Basketball

A winning streak about basketball and the LA Lakers: NPR

A winning streak about basketball and the LA Lakers: NPR

John C. Reilly is Lakers owner Jerry Buss and Quincy Isaiah is player Magic Johnson in the HBO series Winning time.

Warrick Page/HBO


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Warrick Page/HBO


John C. Reilly is Lakers owner Jerry Buss and Quincy Isaiah is player Magic Johnson in the HBO series Winning time.

Warrick Page/HBO

On Sunday, HBO premieres a new 10-part drama series about the Los Angeles Lakers, the team that dominated basketball in the 1980s. The series, for which Adam McKay produced and directed the pilot, named winning timeand I think this show is a winner – even if it shows its tone and approach, and goes out of its way to be out of the ordinary.

Think of the extraordinary appeal and success of ESPN the last dance in 2020. This series found as much drama off the court as it did about the rise of a later basketball dynasty – Michael Jordan and the Chicago Bulls, who ruled the sport in the 1990s.

the last dance immersed in the stories of individual players, disputes between coaches and owners, and many side stories about racism, sex and sexist attitudes – not to mention the growing commercialization of sports endorsements. The series covered it all, dynamically – but in documentary form. winning time takes the fact-based dramatic approach, hiring actors to play familiar roles and taking dramatic license with certain events.

In reality, winning time takes a lot of license, in many ways. Eight of the 10 episodes were provided as previews, and like an athlete showing off, they’re constantly demanding — almost begging — for attention. Period music propels many scenes and nearly every edit. The sex scenes tend to be more graphic than expected. Split-screens and other busy visual tricks abound – and many characters break the fourth wall, addressing the audience directly, then stepping back into the scene.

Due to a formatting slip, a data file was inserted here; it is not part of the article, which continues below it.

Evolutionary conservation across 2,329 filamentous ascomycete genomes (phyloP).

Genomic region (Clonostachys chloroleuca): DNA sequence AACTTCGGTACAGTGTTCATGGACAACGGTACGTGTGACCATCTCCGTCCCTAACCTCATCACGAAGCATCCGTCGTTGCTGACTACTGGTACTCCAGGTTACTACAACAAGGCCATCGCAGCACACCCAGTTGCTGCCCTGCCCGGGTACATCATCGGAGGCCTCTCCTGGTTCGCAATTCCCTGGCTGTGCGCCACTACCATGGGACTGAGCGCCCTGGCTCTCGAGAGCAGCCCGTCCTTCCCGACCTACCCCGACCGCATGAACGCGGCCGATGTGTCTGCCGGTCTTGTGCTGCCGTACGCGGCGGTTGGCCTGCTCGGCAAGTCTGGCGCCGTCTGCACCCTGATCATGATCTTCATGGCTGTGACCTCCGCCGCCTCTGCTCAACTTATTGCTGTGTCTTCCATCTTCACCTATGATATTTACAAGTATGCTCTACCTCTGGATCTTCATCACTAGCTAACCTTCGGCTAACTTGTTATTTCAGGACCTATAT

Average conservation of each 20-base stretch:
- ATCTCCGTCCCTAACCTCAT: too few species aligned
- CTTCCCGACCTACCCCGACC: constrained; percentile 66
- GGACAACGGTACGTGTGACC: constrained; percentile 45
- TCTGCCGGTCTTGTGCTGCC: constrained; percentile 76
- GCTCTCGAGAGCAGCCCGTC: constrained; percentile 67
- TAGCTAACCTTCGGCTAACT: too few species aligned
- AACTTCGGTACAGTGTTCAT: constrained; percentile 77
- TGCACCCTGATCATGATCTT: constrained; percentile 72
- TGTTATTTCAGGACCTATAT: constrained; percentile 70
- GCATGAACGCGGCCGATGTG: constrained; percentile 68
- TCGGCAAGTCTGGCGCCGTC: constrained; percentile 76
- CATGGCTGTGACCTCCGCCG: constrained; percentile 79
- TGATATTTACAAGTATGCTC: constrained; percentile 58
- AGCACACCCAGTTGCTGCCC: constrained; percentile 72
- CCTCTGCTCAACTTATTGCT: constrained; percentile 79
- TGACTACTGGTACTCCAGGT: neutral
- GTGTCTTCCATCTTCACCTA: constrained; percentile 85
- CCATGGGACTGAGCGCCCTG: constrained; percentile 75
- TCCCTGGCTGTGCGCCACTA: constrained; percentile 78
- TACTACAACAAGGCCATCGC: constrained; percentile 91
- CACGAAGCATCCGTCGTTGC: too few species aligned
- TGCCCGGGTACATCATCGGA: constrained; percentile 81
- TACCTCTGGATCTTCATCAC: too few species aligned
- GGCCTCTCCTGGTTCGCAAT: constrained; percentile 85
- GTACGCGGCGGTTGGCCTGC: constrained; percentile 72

It might all be too flashy and distracting, but the performance pulls you in and keeps it all afloat. That’s especially true of this show’s central star, John C. Reilly, who plays Jerry Buss, the Lakers’ ambitious new owner.

The supporting staff is represented by actors who, like Reilly, can play comedy and drama with equal effectiveness. Jason Clarke is extremely funny as the temperamental Jerry West. Adrien Brody is a different kind of funny — quiet and sad — as Lakers coach Pat Riley. And the actors portraying well-known Lakers stars — especially Quincy Isaiah as Earvin “Magic” Johnson and Solomon Hughes as Kareem Abdul-Jabbar — pull off their portrayals with exceptional flair, both on and off the court.

One of the nicest surprises about winning time So as the episodes unfold, other strong actors join in the fun, including Michael Chiklis from The shield, who cuts a fierce figure as Boston Celtics general manager and president Red Auerbach. Another pleasant surprise is the amount of attention winning time dedicated to his wives. From company employees to players’ mothers, wives and girlfriends, they all have their chance to shine and have a say.

That’s especially true for Sally Field, who, wearing a blonde wig and a long cigarette holder, is virtually unrecognizable as the accountant and mother of Jerry Buss. When she introduces herself, she and Reilly start the scene by talking to the audience before moving on to dialogue, only to engage in caustic mother-son play.

Due to the cast, subject matter, and McKay’s approach to the story, I suspect that Buying Time: The Rise of the Lakers Dynasty will draw a big, cheering crowd — just like the Lakers did after drafting Johnson in 1979. And just like those Lakers, HBO seems hungry for more. The network is already talking about the possibility of extending winning time for additional seasons. The Lakers won by approaching the game differently, and this new HBO series appears to be drawing from the same unconventional playbook.